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Why markets haven't been spooked by instability

Traders on the floor of the New York Stock Exchange.
Jin Lee | Bloomberg | Getty Images
Traders on the floor of the New York Stock Exchange.

The biggest point the markets are making at the moment is that they aren't making a big point.

Given the increased tensions surrounding Russia and Ukraine after the downing of the Malaysia Airlines plane last week, we are closer to a war in Europe than what we have been for a long time. Simultaneously, the death toll in Gaza tragically keeps rising. Despite these dominating geopolitical events, involving harsh rhetoric -- and, in the case of Russia, sanctions -- from global leaders, markets aren't taking too much notice.

Apostolos Bantis, emerging markets credit strategist at Commerzbank says despite the significant negative developments following the MH17 plane crash, overall market reaction has been moderate. Investors seem to cautiously be taking a wait-and-see approach, especially given the strength seen in U.S. earnings so far. Bantis says there is not much evidence of a major sell-off on Russian assets, with little reaction on Russia's credit default swaps and bond yields.

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According to Bantis, while the latest harsher US sanctions against Russia appear strong and have raised the headline risk, they are limited in scope. In particular, Bantis clarifies that the new sanctions don't allow U.S. entities and individuals to trade on new debt and equity instruments with a maturity longer than 90 days for four listed entities: Gazprombank, Vnesheconombank, Rosneft and Novatek. But, it is important to highlight that no assets are blocked, and all existing debt and equity instruments of the sanctioned entities, are not subject to any restrictions and may continue to be traded.

With David Cameron indicating before the House of Commons that he will be urging further sanctions against Russia at Tuesday's EU foreign affairs meeting in Brussels, Bantis says over the near-term, the sanctions will have a limited impact on the targeted banking and oil and gas companies.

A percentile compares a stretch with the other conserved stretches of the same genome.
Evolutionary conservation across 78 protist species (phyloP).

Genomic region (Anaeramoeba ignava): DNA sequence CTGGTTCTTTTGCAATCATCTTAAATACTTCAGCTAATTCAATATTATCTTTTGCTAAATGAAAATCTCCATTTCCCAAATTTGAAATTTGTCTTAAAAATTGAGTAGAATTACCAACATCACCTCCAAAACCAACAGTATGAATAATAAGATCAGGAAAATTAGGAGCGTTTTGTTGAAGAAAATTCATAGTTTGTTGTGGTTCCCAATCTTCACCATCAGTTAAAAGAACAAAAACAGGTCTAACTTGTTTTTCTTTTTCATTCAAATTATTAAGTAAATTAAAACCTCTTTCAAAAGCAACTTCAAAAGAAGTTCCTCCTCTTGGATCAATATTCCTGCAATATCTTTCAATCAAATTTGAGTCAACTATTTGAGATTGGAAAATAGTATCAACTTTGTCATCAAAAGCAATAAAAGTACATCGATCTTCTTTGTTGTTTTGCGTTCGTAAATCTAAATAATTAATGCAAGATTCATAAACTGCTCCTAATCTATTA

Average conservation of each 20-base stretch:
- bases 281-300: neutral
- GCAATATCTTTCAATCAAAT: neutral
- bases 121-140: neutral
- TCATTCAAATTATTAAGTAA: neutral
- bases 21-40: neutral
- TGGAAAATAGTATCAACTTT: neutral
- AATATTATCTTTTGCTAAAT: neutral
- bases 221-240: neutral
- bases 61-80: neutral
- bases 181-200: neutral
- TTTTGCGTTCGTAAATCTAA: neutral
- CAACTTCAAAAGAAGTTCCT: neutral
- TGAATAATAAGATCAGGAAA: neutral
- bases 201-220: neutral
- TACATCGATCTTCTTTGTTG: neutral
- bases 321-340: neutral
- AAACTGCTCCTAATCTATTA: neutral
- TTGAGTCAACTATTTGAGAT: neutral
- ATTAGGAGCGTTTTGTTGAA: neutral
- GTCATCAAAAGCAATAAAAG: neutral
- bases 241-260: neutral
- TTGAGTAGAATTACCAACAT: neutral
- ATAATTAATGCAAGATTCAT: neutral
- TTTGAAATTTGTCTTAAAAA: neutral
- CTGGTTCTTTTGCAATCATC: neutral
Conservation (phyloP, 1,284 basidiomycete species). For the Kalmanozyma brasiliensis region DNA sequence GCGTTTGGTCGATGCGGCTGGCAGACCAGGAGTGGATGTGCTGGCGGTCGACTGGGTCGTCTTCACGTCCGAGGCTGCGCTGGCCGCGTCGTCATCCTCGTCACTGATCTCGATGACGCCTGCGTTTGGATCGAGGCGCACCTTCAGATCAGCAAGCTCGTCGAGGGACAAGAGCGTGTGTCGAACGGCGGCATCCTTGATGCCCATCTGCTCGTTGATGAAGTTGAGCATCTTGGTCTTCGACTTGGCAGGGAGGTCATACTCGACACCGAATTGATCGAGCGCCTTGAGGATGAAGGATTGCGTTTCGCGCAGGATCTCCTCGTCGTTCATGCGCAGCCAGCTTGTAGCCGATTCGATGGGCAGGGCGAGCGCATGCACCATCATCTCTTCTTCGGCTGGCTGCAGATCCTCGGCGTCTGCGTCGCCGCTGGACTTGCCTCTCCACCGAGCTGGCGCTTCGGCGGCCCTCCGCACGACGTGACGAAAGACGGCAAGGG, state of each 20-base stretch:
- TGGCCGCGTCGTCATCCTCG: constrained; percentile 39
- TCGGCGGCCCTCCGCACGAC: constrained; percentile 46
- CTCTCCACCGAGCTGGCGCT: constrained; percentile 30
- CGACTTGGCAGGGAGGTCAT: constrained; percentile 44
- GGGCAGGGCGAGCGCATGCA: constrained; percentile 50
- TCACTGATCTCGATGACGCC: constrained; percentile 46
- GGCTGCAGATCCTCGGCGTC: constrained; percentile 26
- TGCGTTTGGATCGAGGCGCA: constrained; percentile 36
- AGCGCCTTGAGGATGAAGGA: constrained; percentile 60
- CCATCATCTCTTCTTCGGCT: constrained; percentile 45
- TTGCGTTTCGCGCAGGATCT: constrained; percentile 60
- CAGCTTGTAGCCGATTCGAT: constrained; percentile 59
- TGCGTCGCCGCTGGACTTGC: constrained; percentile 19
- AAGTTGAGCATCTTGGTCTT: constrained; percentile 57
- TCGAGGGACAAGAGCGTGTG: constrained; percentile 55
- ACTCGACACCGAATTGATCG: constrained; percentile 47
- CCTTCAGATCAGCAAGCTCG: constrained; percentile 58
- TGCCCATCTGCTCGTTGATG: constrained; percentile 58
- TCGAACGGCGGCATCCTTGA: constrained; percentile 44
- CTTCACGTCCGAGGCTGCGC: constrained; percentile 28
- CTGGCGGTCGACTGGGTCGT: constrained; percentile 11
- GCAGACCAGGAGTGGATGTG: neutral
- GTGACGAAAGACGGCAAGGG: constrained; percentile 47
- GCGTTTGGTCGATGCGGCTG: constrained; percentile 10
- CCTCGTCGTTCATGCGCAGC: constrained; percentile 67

Andrei Illarionov, a senior fellow at the Cato Institute's Center for Global Liberty and Prosperity and a former chief economic adviser to Russian President Vladimir Putin said he thought the West was missing the point. According to Illarionov, none of the sanctions put on Russia are important enough to stop Putin from trying to establish control over Ukraine, and not to let Ukraine choose to integrate with Europe.

Summer lull central bank strategies

When looking towards general markets, Justin Knight, Head of European Rates Strategy for UBS, highlights the difference in central bank strategies at the moment. Knight told me UBS has turned bearish on gilts, and they see a strong case for gilt yields starting to move higher in the next month or two.

Read MoreMH17 Live Blog: Focus turns to EU meeting on Russia sanctions

UBS research states that while two- to 10-year yields likely will overshoot forwards over the next six months, analysts there are particularly bearish on the five-year part of the curve. Knight says that a positive outlook for long end gilts remain though. Regarding Europe, Knight doesn't think the European Central Bank will see the need to step in with full-blown quantitative easing to further support European markets.

Instead, Knight references UBS research pointing out their baseline scenario: the ECB's Targeted Long Term Refinancing Operation will be an attractively priced source of funding for banks, especially in the periphery, and that the initial round of funding will come with little conditionality attached.

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